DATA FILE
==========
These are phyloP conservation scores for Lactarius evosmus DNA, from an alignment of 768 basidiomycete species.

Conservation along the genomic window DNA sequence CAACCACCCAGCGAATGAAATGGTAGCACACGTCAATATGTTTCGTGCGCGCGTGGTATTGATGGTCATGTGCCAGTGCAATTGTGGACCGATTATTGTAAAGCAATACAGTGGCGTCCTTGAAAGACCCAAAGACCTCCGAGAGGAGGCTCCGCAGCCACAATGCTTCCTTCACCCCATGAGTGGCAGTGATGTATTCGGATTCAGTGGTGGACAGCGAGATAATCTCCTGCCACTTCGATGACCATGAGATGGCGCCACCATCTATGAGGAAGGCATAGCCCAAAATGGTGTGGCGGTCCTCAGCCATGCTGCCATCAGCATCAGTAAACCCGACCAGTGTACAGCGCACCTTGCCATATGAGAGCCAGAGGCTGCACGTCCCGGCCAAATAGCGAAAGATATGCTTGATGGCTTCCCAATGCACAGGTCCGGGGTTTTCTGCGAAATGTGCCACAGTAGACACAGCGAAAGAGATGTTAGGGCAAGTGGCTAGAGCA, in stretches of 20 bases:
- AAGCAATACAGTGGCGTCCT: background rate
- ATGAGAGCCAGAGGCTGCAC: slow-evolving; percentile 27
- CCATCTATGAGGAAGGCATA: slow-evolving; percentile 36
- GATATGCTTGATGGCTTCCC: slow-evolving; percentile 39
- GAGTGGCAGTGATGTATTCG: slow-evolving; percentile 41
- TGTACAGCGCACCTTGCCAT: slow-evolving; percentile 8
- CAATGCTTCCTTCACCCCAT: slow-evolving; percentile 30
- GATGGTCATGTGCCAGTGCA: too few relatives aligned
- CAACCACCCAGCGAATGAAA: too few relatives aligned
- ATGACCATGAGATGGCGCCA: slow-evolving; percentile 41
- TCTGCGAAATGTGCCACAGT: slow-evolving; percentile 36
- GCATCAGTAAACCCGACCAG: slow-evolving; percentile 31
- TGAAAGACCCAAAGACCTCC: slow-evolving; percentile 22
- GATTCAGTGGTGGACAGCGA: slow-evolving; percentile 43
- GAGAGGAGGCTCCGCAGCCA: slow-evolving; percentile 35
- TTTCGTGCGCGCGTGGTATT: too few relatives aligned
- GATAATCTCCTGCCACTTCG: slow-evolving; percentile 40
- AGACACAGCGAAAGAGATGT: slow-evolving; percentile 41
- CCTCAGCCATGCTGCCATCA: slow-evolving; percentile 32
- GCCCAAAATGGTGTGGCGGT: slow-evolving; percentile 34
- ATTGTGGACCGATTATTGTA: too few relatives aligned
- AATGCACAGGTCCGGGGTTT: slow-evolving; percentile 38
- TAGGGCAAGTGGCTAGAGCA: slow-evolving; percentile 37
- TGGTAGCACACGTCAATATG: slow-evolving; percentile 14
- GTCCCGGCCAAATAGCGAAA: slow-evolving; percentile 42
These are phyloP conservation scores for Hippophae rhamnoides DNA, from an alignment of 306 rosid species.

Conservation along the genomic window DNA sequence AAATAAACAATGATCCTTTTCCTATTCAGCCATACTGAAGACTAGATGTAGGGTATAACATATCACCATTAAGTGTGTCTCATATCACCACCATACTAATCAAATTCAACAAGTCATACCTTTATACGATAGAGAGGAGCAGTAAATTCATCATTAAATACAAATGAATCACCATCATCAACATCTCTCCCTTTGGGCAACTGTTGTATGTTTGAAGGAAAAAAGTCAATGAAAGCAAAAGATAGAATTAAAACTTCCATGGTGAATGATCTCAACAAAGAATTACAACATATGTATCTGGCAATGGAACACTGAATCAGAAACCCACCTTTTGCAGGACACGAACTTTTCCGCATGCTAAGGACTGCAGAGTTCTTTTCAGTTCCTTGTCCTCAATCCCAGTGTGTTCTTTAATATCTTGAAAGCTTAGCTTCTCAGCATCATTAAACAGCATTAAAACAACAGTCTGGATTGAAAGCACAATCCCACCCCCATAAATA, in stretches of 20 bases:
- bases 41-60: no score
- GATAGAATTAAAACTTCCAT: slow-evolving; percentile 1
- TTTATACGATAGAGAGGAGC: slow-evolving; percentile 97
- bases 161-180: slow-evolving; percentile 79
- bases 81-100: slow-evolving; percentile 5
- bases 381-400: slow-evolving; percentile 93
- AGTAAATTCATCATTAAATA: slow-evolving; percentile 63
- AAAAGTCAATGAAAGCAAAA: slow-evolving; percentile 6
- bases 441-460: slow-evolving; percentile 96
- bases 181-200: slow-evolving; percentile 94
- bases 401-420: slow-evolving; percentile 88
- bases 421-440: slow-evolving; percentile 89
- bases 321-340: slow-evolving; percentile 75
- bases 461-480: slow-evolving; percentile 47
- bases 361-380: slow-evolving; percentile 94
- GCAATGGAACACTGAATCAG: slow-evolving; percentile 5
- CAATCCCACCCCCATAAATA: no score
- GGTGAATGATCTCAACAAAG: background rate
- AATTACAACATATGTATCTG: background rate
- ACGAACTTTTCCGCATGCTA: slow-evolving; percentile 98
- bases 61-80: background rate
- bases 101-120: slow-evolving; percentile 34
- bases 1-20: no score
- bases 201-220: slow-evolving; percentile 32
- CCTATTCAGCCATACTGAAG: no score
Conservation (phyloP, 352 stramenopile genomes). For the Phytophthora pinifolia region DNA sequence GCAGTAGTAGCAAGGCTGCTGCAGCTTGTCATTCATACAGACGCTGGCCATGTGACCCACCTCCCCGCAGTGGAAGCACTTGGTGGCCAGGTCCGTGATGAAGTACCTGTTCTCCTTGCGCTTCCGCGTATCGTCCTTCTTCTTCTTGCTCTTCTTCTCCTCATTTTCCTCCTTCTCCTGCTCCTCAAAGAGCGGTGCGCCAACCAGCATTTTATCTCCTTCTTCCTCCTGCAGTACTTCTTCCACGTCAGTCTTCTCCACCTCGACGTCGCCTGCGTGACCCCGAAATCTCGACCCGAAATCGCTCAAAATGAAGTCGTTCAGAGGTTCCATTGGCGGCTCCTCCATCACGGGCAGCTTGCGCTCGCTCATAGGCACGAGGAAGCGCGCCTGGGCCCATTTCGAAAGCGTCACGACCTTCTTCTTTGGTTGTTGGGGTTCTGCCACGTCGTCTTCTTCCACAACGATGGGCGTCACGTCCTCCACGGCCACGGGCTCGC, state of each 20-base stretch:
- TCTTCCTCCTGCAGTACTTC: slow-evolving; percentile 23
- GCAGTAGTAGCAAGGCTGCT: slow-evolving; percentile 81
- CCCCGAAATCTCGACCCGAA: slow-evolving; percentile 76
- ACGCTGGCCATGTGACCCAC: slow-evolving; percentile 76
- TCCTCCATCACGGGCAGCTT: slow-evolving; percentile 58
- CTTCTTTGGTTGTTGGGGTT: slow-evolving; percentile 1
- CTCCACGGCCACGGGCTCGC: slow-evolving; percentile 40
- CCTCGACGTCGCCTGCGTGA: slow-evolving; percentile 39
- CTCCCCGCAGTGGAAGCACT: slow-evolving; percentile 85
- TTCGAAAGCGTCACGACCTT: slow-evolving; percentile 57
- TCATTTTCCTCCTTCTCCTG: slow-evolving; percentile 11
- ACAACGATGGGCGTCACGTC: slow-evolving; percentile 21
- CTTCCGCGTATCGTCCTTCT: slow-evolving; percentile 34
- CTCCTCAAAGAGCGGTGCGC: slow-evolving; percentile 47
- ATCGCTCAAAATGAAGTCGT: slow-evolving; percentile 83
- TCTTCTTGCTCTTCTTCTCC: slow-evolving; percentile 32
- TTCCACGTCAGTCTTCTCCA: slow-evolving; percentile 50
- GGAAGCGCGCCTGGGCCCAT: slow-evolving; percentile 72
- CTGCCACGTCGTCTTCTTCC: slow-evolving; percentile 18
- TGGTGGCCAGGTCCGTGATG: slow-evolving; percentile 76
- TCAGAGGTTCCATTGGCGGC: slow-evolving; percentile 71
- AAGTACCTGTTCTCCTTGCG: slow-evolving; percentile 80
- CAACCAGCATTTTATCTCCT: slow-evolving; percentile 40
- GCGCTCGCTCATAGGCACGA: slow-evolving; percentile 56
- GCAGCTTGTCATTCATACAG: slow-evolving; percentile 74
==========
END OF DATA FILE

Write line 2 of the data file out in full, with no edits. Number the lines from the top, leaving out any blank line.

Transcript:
Conservation along the genomic window DNA sequence CAACCACCCAGCGAATGAAATGGTAGCACACGTCAATATGTTTCGTGCGCGCGTGGTATTGATGGTCATGTGCCAGTGCAATTGTGGACCGATTATTGTAAAGCAATACAGTGGCGTCCTTGAAAGACCCAAAGACCTCCGAGAGGAGGCTCCGCAGCCACAATGCTTCCTTCACCCCATGAGTGGCAGTGATGTATTCGGATTCAGTGGTGGACAGCGAGATAATCTCCTGCCACTTCGATGACCATGAGATGGCGCCACCATCTATGAGGAAGGCATAGCCCAAAATGGTGTGGCGGTCCTCAGCCATGCTGCCATCAGCATCAGTAAACCCGACCAGTGTACAGCGCACCTTGCCATATGAGAGCCAGAGGCTGCACGTCCCGGCCAAATAGCGAAAGATATGCTTGATGGCTTCCCAATGCACAGGTCCGGGGTTTTCTGCGAAATGTGCCACAGTAGACACAGCGAAAGAGATGTTAGGGCAAGTGGCTAGAGCA, in stretches of 20 bases: